Welcome Kevin Myers: New Expert in the Energy Efficiency Community - [an Energy Central Power Perspectives™ Expert Interview]

Posted to Energy Central in the Energy Efficiency Group
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Matt Chester's picture
Energy Analyst, Chester Energy and Policy

Official Energy Central Community Manager of Generation and Energy Management Networks. Matt is an energy analyst in Orlando FL (by way of Washington DC) working as an independent energy...

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  • Jul 22, 2020

Energy efficiency is one of the rare true win-wins between companies and customers. What customer wouldn’t want ways to save on their monthly bill that are easy and pay for themselves time and time again? And what utility wouldn’t prefer the cost-effectiveness of reducing demand slightly across its customer base rather than go through the costs, planning, and headaches of building new plants only needed occasionally to meet peak demand?

Despite that inherent nature of utility energy efficiency, reaching customers with the messages and programs that can deliver those results can often be a challenge. Customers are busy, they have limited time and energy to engage more than they have to, and some simply don’t realize the potential of these programs. Because of these challenges, the marketing of efficiency programs can be just as critical to the success of a utility program as its technology and design.

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Kevin Myers deals head-on with these challenges all the time as a Manager of Marketing at Santee Electric Cooperative. With so much experience in the energy efficiency space, Kevin has also recently been recognized as the latest member of Energy Central’s Network of Experts within our Energy Efficiency Group. Rather than tell you about all the expertise he brings to the table myself, the best way to see the value Kevin will bring this community moving forwards is by having him sit down in a Q&A interview as a part of our Energy Central Power Perspective ‘Welcome New Expert Interview Series.’

Matt Chester: Our readers value these interviews as one of the easiest ways to get to know the experts we’ve brought into our communities, so let’s start broad. Can you please give a quick overview of your background? How did you get started in utilities, what experience do you bring to the table, and what is your current role?

Kevin Myers: I graduated in 2007 from The Citadel in Charleston, South Carolina.  I hired on immediately out of college to an electric cooperative, Pee Dee Electric Cooperative, in Florence, South Carolina, in the engineering department as a staking technician.  Of course, I didn't have a good knowledge of distribution design straight out of college, so I actually went to work with the construction crews for nine months, before coming back to do staking for five years.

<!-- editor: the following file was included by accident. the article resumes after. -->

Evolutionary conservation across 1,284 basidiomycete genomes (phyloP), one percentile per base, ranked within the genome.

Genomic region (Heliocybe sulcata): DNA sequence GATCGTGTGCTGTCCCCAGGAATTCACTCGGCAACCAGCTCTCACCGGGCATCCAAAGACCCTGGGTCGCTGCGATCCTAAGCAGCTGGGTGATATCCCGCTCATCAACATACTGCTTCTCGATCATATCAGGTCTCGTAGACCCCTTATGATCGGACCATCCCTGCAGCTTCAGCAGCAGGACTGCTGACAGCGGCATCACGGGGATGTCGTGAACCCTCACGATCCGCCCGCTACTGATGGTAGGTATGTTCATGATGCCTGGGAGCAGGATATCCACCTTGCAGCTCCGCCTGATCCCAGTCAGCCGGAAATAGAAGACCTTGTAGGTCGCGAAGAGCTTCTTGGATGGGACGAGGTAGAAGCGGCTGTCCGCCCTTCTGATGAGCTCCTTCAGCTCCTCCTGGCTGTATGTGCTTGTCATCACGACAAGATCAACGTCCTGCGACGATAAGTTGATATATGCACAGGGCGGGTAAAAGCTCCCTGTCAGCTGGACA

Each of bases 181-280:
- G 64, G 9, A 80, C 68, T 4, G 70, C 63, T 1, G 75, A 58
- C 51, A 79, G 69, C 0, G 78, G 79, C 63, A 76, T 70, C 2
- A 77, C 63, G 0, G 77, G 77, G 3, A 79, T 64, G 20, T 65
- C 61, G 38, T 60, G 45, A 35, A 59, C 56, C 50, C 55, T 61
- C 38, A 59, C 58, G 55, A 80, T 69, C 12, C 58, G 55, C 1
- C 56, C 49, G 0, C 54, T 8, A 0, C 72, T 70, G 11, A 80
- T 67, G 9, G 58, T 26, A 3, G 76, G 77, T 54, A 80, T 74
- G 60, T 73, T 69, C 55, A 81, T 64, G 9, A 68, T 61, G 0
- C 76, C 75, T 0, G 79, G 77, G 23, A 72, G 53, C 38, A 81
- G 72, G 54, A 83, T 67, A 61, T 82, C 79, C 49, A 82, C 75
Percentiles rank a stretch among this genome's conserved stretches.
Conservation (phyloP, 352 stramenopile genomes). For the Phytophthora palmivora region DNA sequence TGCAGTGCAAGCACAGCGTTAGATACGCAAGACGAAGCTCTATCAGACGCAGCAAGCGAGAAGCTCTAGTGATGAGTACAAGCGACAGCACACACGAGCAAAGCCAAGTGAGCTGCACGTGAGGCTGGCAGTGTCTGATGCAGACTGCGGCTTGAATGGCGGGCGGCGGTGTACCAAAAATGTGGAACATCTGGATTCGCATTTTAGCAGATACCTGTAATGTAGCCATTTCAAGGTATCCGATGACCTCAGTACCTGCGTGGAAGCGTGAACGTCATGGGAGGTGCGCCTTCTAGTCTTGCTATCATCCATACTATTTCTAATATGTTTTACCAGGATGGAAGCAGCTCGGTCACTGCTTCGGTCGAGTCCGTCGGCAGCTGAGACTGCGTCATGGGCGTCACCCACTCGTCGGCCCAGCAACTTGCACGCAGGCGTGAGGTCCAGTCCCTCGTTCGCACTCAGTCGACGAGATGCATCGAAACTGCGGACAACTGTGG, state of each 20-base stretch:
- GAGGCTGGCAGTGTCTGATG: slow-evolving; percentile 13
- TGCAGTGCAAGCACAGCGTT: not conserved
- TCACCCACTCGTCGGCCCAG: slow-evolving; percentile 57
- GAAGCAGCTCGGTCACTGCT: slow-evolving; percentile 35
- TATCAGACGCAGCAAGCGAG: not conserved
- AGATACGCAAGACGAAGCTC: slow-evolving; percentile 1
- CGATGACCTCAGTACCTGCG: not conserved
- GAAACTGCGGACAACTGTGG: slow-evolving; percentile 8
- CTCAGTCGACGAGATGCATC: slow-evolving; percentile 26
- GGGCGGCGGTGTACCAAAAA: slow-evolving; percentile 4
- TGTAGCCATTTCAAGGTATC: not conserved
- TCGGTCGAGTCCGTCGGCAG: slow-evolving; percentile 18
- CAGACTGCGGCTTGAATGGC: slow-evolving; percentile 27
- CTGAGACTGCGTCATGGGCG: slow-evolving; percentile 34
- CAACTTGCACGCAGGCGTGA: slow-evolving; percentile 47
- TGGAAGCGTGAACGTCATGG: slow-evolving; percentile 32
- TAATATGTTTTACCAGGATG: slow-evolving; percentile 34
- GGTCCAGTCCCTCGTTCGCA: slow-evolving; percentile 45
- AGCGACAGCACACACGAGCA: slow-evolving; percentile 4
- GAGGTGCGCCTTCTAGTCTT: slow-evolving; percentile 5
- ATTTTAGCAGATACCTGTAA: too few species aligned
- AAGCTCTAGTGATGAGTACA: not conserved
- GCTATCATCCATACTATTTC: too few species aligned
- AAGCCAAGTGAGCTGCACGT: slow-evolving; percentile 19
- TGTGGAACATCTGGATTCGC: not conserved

I left the co-op and went to an electric engineering firm based out of Oklahoma City doing electric engineering work in the oil fields of Oklahoma, Texas, Wyoming, and Kansas.  I did that for three years, and then my wife told me it was time to come back home, so I moved back to South Carolina.  A position was open at Santee Electric Cooperative in our dispatch center, and knowing distribution systems as I did made me a good fit for that.  I worked as a dispatcher for three years, moved over into engineering, again, doing distribution design and mapping.  Then, I moved into the Manager of Marketing position in October of 2018. 

The Manager of Marketing position is in actuality oddly titled.  It would probably be better suited if it was called "Manager of Energy Services."  I handle everything from our community solar project to our energy efficiency programs such as "Help My House," which is our on-bill financing energy efficiency program.  We go in and run blower doors, test homes, depressurize homes, determine where their level of efficiency is currently, and then we work with contractors to make the necessary upgrades while financing that directly on the power bill.   


MC: Your utility experience has really taken you all over the industry—from energy efficiency programs to field engineering to distribution system design to emergency management and more. Do you think having been able to get your hands in so many different aspects has given you a unique and valuable perspective of the industry? Was there any aspect that surprised you with what it entailed vs. what you expected?

KM: The staking or the design side of the electric utility is very complex.  There are many pieces of information that design engineers must know to do their job efficiently and effectively. That was probably the most challenging aspect, but since I was ultimately able to grasp those concepts and do that job well, it helped in making me more confident in my current position. As a dispatcher, dealing with hurricanes, floods, and ice storms while also having that background in design, I am well prepared to answer any question, or at least help our members obtain the information they desire.